Some believe that I devoted myself to religious music only because I am a priest. And don’t think that at 22, that is, at a fairly mature age, completely free of myself after touring half of Europe, I was still a lay person and had already dedicated myself for years only to religious music: I already had in my mind what I wrote later.

Don Perosi with his scuola di canto (singschool, c. 1905).

In the tradition of Giacomo Carissimi († 1674), the father of the oratorio form, the season of Perosian oratorios began: The Passion of Christ according to St. Mark (1897); The Transfiguration of Jesus Christ, The Resurrection of Lazarus e The Resurrection of Christ (1898); The Birth of the Redeemer (1899); The Massacre of the Innocents and Moses (1900); The Universal Judgement (1904); Transitus animae (1907) and In Patris memoriam (1910), to mention only those performed by renowned conductors, such as Arturo Toscanini († 1957), Bernardino Molinari († 1952), Gabriele Santini († 1964), Antonio Guarnieri († 1952), Bonaventura Somma († 1960) and Vittorio Gui († 1975).

“The little that I am capable of doing”, said the composer,

all comes to me from the inspiration that religion gives me. […] I continue to do what I have done since the first day, that is to apply the technical study and maturity to sing the praises of the Lord as best I can. And the merit that I obtain and for which I am infinitely grateful to Him is to see that the audience, while some think they are applauding me, after all they applaud the divine words and deeds in the translation that I try to make of them.[4]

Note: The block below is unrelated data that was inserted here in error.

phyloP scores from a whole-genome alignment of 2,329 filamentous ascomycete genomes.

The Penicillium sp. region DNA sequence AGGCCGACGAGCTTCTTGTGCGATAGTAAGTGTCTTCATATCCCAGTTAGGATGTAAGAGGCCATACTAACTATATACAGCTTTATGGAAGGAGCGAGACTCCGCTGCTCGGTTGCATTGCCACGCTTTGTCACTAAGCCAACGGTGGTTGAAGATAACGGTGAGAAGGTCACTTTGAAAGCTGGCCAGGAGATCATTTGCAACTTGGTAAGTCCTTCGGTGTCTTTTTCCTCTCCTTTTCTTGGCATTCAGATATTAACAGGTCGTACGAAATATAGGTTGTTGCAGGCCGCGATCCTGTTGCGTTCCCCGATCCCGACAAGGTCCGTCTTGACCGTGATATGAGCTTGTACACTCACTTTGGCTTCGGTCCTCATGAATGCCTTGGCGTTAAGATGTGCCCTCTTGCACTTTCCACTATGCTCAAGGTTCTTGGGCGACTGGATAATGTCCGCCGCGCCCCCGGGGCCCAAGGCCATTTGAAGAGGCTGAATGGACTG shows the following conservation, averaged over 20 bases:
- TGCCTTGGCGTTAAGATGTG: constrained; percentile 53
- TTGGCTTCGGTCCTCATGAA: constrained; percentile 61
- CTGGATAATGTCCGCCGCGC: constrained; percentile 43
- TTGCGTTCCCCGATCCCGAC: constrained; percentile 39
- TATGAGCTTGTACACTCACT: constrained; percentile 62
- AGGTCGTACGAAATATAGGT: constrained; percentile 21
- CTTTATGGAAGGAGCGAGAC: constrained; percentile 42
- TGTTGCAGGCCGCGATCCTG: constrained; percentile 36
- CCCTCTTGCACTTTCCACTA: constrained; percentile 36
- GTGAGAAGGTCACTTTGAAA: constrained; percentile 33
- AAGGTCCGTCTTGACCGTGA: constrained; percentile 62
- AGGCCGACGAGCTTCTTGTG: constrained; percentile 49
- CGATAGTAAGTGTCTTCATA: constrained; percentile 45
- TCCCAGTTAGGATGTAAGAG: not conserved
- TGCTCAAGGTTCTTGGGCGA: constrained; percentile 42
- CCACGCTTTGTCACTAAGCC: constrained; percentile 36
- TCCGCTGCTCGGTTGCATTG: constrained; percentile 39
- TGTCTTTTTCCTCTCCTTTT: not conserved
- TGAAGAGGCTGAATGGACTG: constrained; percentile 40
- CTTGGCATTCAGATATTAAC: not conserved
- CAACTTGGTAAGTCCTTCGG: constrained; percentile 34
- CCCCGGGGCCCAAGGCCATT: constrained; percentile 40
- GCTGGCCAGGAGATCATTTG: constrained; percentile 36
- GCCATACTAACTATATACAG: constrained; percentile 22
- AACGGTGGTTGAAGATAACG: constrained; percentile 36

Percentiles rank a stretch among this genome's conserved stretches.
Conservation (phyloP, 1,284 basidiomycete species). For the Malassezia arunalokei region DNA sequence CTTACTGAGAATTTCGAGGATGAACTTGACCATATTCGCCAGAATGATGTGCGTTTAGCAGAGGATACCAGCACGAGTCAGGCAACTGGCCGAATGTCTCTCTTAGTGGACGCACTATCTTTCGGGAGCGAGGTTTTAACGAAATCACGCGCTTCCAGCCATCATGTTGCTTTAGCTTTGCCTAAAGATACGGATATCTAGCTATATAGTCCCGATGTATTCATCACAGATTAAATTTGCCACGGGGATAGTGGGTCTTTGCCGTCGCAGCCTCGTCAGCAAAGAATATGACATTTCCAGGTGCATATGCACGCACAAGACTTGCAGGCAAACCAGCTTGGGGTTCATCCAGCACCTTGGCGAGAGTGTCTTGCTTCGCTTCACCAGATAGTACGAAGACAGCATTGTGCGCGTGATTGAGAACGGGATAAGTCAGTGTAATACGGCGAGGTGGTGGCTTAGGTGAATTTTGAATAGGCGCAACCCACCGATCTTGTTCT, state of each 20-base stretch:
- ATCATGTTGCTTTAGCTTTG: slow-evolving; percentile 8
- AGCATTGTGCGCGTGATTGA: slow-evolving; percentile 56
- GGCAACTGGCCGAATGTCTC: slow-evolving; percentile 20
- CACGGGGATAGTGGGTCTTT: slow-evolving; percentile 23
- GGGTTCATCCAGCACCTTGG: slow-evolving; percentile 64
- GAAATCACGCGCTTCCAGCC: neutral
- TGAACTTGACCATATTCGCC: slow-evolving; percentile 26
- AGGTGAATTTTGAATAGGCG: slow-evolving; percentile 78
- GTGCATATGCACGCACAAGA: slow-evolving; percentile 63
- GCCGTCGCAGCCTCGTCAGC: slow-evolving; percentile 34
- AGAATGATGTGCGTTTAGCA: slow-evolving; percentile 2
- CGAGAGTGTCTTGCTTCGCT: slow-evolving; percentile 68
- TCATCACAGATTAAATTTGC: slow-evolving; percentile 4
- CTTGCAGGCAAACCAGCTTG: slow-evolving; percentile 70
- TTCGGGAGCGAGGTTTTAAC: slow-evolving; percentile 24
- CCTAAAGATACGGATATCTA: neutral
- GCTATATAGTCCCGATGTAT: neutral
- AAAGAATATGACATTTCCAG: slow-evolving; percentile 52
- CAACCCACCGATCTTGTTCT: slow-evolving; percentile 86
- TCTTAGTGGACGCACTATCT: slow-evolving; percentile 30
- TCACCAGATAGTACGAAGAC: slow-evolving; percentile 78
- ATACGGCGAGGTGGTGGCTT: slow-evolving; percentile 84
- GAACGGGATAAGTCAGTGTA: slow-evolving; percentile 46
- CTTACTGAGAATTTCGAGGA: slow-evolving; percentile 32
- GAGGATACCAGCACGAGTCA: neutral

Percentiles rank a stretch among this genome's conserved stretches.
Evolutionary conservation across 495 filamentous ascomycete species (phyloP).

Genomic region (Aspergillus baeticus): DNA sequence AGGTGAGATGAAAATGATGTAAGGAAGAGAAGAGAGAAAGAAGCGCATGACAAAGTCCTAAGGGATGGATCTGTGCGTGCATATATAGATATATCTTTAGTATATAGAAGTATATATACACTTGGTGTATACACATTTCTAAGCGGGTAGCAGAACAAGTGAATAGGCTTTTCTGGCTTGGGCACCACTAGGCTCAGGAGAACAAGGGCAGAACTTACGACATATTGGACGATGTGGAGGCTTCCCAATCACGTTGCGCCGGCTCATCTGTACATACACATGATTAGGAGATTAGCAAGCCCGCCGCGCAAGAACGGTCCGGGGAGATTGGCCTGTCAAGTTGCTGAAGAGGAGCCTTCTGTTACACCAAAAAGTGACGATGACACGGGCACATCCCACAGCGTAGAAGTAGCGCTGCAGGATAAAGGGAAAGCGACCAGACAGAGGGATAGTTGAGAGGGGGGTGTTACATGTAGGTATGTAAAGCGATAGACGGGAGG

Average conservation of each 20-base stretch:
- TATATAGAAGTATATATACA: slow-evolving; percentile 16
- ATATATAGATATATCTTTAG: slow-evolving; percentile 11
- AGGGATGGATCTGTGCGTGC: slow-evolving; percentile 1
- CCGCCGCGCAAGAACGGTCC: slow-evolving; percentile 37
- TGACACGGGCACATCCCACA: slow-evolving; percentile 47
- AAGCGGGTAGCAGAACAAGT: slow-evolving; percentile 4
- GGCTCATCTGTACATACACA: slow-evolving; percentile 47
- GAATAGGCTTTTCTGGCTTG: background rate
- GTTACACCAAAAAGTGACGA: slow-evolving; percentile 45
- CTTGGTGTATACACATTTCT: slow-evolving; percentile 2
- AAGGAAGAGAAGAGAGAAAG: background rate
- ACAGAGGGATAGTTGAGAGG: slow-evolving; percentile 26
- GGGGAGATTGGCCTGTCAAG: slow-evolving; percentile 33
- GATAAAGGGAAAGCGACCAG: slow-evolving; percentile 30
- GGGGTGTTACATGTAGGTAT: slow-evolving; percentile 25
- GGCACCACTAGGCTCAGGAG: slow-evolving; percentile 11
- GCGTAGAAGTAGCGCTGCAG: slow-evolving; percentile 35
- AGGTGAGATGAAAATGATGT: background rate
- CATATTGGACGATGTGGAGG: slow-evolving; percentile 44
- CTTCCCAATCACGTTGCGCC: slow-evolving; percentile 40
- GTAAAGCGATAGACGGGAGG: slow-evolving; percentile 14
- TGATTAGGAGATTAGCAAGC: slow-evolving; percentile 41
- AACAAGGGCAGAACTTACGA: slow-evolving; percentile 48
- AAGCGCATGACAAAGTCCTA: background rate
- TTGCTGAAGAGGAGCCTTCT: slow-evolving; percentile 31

Rome. Here in December 1898 Pope Leo XIII († 1903) wanted the priest-composer at the Sistine Chapel Choir, first as an assistant director then (1902) as perpetual maestro, a position he held almost continuously until he died, on October 12, 1956, at 5:20 pm, in his apartment in the Palace of the Holy Office at the Vatican.

The musician to five Popes dedicated his work to each of them: the oratorio The Resurrection of Christ to Leo XIII, the cantata Dies iste to St. Pius X († 1914), the oratorio In diebus tribulationis to Benedict XV († 1922), the Missa Redemptionis to Pius XI († 1939), the Mass Pio XII and many motets to the Pastor Angelicus († 1958). The Perosian corpus includes over 50 polyphonic masses, more than 300 motets, over 20 oratorios, as well as instrumental and symphonic music.

But let us stop here, and repeat to the Maestro from Tortona the words Pius XII wrote to him in an affectionate letter dated December 15, 1948:

Those magnificent examples of musical works are known, with which you yourself, scholar and sagacious interpreter of the mysteries of faith, have been able to render with the harmony of song and notes, now powerful, now sweet, all the feelings and states of mind of the pious faithful. So that those who listen to your music are not only strongly transported to the contemplation of divine things, but are also driven to gently receive the impulses of superior grace in their souls.[5]


[1] Paul VI, Homily at the Mass for the 1st centenary of the birth of Monsignor Lorenzo Perosi (September 24, 1972), our translation.

[2] J. Segarra, Amigos y conocidos, Parigi 1908, p. 284-285, our translation.

[3] A. Cameroni, Lorenzo Perosi e i suoi primi quattro oratorii, Bergamo 1899, p. 7, our translation.

[4] Interview to La Stampa, Turin, March 4, 1902, our translation.

[5] In M. Rinaldi, Lorenzo Perosi, De Santis, Rome 1967, pp. 376-377, our translation.